Healthy, spayed, vaccinated
and about 6 years old

Dear Mayor and Council:

As the recent November 2018 municipal elections in the Province saw many new Mayoral and Council candidates elected, this email may be helpful in addressing possible issues which may arise in your community.

Our organization, Pacific Animal Foundation, is an all-volunteer animal rescue charity, registered with Ottawa, and in our 21st year of helping to provide animal welfare. Although our organization is based in North Vancouver, we have been active in many areas of the Province over the years assisting with situations mostly involving feral or stray cats.

Our major focus has been directed to feral cats and a Program called Trap/Neuter/Return (or “TNR”) and we have provided factual and practical information to BC Councils since 2009. Our “Open Letter to BC Mayors and Municipal Councils – 2012” as published in the Black Cat White Dog newspaper.  And further,  So, Why Should we Help Feral Cats  . . ?

We write today to provide information which may be of assistance to Council on several topics.

  1. Feral Cats – TNR

  2. Cat Licensing

  3. Cat Bylaws

1. Feral Cats and TNR

We are constantly encouraged by the increasing amount of positive feedback on Trap/Neuter/Return programs that are taking root in every City and Country around the world. TNR is effective AND humane.

Effective because healthy adult feral cats are sterilized so it stops the cycle of unwanted litters, and feral kittens, young enough to be socialized, are taken in for vet care and adoption to homes. Outdoor cats also help the community by being nature's best rodent catchers on the planet!  An added plus is that cities don't need to use pesticides, which hurt human health, to kill rodents.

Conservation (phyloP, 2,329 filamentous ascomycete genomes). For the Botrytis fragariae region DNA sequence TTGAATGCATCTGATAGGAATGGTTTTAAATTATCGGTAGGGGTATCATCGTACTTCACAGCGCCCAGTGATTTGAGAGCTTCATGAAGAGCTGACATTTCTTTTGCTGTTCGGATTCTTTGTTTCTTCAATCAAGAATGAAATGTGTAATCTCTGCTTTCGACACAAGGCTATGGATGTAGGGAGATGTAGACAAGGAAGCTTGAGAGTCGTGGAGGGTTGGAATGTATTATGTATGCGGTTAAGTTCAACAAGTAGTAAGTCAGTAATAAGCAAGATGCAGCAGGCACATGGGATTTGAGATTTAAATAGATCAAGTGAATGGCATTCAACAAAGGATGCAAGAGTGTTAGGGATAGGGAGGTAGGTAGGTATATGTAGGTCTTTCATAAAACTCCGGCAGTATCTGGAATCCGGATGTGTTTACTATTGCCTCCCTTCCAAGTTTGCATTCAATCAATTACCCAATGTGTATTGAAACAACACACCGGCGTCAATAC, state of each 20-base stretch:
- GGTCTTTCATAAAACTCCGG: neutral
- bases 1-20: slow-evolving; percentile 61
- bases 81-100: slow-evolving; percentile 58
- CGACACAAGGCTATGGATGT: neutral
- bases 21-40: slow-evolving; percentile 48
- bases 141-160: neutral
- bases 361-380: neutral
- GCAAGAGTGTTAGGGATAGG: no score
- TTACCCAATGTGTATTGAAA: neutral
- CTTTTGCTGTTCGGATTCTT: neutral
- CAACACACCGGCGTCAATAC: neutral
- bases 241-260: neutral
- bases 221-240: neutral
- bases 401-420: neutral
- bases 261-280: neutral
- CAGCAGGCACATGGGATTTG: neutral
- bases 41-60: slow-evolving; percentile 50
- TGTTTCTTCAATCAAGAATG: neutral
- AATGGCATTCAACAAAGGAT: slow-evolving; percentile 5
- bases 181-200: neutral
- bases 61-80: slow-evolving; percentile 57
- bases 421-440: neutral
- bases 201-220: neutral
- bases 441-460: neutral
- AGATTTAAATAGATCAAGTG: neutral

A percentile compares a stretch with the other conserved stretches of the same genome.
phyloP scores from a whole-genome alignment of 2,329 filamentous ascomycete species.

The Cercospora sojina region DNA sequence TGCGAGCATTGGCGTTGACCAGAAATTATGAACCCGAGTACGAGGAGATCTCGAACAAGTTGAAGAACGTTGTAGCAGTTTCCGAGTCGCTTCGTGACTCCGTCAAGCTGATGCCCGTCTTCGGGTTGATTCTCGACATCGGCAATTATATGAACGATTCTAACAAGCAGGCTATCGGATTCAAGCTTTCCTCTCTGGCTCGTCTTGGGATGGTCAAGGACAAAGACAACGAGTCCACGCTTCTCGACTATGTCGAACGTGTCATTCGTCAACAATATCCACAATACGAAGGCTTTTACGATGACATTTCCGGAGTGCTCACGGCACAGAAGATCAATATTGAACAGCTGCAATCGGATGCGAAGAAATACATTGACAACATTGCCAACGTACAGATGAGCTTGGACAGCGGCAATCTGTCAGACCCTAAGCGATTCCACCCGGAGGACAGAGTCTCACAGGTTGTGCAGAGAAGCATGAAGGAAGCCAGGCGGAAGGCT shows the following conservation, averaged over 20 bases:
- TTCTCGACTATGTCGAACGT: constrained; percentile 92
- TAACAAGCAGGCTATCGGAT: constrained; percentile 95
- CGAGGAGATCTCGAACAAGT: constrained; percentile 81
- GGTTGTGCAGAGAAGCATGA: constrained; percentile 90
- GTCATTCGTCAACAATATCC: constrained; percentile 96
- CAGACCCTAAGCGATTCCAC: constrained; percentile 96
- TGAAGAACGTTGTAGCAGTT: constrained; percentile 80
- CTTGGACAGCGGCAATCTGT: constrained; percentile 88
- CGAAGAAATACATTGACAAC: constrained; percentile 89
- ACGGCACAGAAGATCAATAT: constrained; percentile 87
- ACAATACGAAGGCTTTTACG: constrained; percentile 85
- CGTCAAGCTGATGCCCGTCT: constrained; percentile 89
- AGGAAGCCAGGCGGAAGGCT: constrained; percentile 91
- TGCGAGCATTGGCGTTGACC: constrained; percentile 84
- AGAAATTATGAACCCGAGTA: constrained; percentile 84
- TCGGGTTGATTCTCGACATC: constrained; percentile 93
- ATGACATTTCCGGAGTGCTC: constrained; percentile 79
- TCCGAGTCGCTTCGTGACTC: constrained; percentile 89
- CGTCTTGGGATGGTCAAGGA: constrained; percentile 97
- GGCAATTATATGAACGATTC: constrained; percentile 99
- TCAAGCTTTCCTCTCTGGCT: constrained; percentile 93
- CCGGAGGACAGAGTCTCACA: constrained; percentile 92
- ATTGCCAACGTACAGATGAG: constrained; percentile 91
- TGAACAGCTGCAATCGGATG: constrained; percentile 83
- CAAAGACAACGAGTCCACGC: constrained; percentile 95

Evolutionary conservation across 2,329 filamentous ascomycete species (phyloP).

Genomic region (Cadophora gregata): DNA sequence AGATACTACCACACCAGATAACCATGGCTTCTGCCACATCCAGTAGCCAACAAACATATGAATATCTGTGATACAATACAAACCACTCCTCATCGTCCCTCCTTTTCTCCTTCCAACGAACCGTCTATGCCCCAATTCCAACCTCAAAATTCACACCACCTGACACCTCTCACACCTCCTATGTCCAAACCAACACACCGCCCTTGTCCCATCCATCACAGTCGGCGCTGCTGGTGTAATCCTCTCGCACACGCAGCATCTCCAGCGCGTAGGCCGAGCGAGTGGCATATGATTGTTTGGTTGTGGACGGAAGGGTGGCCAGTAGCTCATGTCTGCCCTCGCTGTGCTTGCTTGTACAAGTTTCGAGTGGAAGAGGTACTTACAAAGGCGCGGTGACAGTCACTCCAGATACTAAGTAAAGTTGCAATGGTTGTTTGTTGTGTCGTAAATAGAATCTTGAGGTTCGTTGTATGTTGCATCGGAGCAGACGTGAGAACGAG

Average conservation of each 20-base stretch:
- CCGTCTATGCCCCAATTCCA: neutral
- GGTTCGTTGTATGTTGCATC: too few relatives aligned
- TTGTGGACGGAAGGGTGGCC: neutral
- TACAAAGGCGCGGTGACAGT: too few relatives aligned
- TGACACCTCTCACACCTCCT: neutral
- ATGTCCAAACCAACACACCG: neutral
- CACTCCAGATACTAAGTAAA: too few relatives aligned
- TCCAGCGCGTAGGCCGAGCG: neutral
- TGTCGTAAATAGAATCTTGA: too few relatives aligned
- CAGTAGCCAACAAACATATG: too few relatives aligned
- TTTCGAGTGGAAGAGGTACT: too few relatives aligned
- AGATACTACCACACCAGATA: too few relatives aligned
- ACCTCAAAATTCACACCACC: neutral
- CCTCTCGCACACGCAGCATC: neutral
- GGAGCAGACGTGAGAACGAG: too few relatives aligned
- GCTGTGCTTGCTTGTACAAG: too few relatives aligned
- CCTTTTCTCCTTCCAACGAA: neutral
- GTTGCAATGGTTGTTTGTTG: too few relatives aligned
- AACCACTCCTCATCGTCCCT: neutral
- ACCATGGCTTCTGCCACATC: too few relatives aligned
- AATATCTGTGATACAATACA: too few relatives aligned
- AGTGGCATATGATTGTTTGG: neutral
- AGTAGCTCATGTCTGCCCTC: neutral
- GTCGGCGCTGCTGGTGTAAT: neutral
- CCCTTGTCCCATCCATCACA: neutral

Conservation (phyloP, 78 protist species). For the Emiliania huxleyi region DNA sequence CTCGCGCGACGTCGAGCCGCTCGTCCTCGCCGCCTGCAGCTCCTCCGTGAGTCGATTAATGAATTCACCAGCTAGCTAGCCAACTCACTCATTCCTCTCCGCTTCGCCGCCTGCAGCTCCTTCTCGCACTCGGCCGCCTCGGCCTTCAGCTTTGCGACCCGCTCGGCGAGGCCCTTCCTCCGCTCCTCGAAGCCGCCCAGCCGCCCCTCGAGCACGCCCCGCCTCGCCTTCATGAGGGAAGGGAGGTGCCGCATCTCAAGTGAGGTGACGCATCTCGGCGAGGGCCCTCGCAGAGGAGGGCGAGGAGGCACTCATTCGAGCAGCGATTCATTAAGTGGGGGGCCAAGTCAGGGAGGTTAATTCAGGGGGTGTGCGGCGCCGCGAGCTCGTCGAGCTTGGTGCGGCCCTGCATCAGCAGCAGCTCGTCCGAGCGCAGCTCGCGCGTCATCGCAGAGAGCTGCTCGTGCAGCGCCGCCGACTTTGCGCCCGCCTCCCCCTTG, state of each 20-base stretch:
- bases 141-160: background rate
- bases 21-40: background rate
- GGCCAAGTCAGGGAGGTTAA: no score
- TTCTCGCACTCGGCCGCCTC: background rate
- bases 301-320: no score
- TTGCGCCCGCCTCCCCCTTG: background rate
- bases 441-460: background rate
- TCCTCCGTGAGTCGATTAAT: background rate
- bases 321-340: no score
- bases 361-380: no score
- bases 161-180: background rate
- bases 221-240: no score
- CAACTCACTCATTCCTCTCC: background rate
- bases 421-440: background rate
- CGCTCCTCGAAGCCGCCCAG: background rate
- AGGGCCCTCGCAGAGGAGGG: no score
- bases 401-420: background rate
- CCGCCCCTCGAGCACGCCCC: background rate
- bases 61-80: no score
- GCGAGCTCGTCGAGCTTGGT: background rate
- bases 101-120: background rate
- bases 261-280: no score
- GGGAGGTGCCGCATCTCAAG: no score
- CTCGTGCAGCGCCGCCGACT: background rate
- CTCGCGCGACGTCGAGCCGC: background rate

Humane because healthy feral cats are not just rounded up by Animal Control agencies and killed because they can't get homes. The sterilized adult feral cats usually enjoy a better quality of life once returned to their home habitat because they are vaccinated as well. There is significant evidence that these 'now fixed' outdoor feral cats can, in fact, live fairly long and healthy lives. The game changer is being sterilized, which now mitigates a number of negative survival factors and improves their health – ie. no longer constantly reproducing, less aggression and fighting over territory and unfixed female cats.

See  City Ferals Green a City  and  LAPD enlists feral cats for Rat Patrol 

2. Cat Licensing

Cat licensing is not a new concept.  As far back as the early 1990's, the idea was receiving attention.  Several jurisdictions in the U.S. even enacted licensing programs against the advice of several prominent groups of animal organizations who cautioned against it.  A number of those jurisdictions have repealed their legislation citing various reasons for rescinding the law.

Councils should be aware that there are many negative aspects to cat licensing.  Three articles below explain the drawbacks to licensing legislation.

1.  Against Cat Licensing -   article by San Francisco SPCA

2.  Cat Licensing - A License to Kill

3. Why is CFA Opposed to Cat Licensing?

The City of Toronto has had constant problems trying to enact it. The cost of enforcement and low level of compliance should be noted.   The following is from an article in Yahoo News - Aug 2015 by Kelly Putter - "What Are Pet Licenses for and does your dog or cat really need one?"